“One of the reasons people like to work at Solutionreach is because we have really cool technology and we’re also delivering health care solutions. That matters to people here,” Simmons said.

Monique Rasband, vice president of research, imaging and oncology at Klas Research in Provo, echoed that sentiment. She loves the work Klas does within the industry, providing health care informational technology data and insights to health care providers and their computer software vendors.

“I love working with our health care providers. They can tell us the problems they have with their technology and we collate that for vendors,” Rasband said. Rasband added that the desire to make a difference for people and the love of doing so is essential in health care tech businesses.

Her colleague, Jenifer Gordon, director of data quality and education at Klas, added that women bring a unique perspective to the tech sector because many women’s thought processes are different from men’s. Those perspectives can inform important decisions that ultimately affect patient care or how patients and caregivers interact. This ultimately affects the individual patient, leading to better patient experiences and outcomes.

All these women say there needs to be more education, mentoring and a change in attitudes about the overall tech sector, to encourage women to be aware of and confident in those fields.

“There is no longer male and female careers. Everyone can be in any career,” Gordon said.

Simmons and Gordon both believe exposure to science, technology, engineering and math fields needs to start at a young age, and both schools and businesses need to lead the way in partnering. Young girls especially need to see women who work in these roles, and have mentors who help them visualize being in these fields and navigating the paths to them.

“I think for women, having role models is crucial,” Gordon said.

Mentoring by both male and female leaders is also essential, Rasband pointed out. She’s benefited from both, and credits her mentors for helping her see her value and abilities to work in the field. Rasband suggested that women should not feel afraid to ask for mentorship.

Men need to take part in this, and all those in leadership need to rid themselves of the unconscious bias “about women in supervisory or promotion roles,” Simmons said. Simmons and Rasband also feel women need to understand they have important value within the STEM fields as well.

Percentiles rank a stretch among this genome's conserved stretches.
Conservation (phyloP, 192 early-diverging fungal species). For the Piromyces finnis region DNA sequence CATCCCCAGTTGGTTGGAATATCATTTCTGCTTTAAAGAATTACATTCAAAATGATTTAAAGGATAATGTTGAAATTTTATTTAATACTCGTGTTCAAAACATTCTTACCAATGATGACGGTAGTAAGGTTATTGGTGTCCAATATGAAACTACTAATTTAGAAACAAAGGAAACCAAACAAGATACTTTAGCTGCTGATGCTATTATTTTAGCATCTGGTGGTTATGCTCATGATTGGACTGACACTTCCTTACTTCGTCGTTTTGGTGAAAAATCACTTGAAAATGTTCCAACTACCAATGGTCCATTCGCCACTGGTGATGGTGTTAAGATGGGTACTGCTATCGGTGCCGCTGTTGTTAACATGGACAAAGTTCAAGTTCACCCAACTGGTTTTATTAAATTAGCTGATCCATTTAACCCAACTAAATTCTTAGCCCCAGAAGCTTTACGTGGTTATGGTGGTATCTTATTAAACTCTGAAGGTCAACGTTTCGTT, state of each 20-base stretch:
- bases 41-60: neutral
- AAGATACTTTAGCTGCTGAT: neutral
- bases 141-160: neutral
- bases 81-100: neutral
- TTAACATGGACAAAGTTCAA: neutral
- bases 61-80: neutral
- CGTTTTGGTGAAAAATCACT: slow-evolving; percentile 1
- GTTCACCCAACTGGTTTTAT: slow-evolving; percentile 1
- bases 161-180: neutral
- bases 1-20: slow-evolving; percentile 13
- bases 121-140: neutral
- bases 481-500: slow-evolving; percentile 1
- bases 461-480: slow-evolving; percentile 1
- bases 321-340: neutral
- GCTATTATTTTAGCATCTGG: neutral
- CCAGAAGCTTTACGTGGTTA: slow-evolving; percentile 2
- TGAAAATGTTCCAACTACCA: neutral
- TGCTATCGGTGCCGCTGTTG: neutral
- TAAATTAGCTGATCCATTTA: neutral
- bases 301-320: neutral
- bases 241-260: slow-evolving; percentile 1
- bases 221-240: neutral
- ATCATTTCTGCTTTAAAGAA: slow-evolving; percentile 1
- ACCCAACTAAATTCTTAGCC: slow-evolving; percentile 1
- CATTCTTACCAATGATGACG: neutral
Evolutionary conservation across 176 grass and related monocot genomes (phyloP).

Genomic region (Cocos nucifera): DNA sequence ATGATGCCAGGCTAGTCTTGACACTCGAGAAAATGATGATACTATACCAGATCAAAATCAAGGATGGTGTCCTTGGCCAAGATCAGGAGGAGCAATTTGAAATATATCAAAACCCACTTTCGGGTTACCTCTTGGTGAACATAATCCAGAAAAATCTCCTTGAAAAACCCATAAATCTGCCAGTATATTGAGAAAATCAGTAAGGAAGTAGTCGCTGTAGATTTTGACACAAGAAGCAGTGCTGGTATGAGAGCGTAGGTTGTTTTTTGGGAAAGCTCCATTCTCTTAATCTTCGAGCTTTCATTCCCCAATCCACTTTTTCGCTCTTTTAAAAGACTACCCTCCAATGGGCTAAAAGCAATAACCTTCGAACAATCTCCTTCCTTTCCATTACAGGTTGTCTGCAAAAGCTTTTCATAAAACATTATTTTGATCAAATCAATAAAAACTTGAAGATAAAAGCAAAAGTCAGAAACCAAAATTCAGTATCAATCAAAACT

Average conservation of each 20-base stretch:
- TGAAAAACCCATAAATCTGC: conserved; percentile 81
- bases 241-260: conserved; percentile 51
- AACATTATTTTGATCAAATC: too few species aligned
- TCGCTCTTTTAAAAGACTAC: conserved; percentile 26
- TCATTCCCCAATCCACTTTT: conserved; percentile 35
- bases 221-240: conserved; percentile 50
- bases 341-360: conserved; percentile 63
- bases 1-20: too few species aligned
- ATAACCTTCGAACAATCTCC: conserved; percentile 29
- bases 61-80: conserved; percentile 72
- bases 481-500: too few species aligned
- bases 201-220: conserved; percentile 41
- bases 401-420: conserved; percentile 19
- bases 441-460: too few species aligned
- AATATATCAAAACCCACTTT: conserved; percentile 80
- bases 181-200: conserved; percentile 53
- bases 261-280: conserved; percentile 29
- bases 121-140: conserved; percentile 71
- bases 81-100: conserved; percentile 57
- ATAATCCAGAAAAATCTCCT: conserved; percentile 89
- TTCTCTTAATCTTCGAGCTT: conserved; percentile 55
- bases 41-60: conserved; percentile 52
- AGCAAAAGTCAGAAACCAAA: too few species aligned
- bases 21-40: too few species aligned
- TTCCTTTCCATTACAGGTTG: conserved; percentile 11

“Females usually feel like they have to match everything in a job description or they don’t apply,” Rasband said, explaining that many times men will still apply to a job where they might be missing some skills. Women need to do that as well. “I would tell women to be brave, to look outside the box and your comfort zone. Don’t let exact matches hold you back.”

Simmons hopes women will also value their earning power more highly. She said she’s seen too many women make decisions at the college level based on the thinking that they are going to be secondary wage earners. This can lead to moving into lower paying careers, or missing out on advancement opportunities.

Simmons explained that women should not think of their future as being a career versus home life. As a single mother of four, she is an experienced primary wage earner, and believes women can manage a home and a successful career.

Businesses can also be instrumental in drawing women in, and all these women feel like their health care tech companies are doing a good job of this. Simmons pointed to recent Solutionreach changes in paid parental leave policies that “level the playing field” for men and women. Rasband explained that Klas offers flexible scheduling to keep its working mothers in the industry.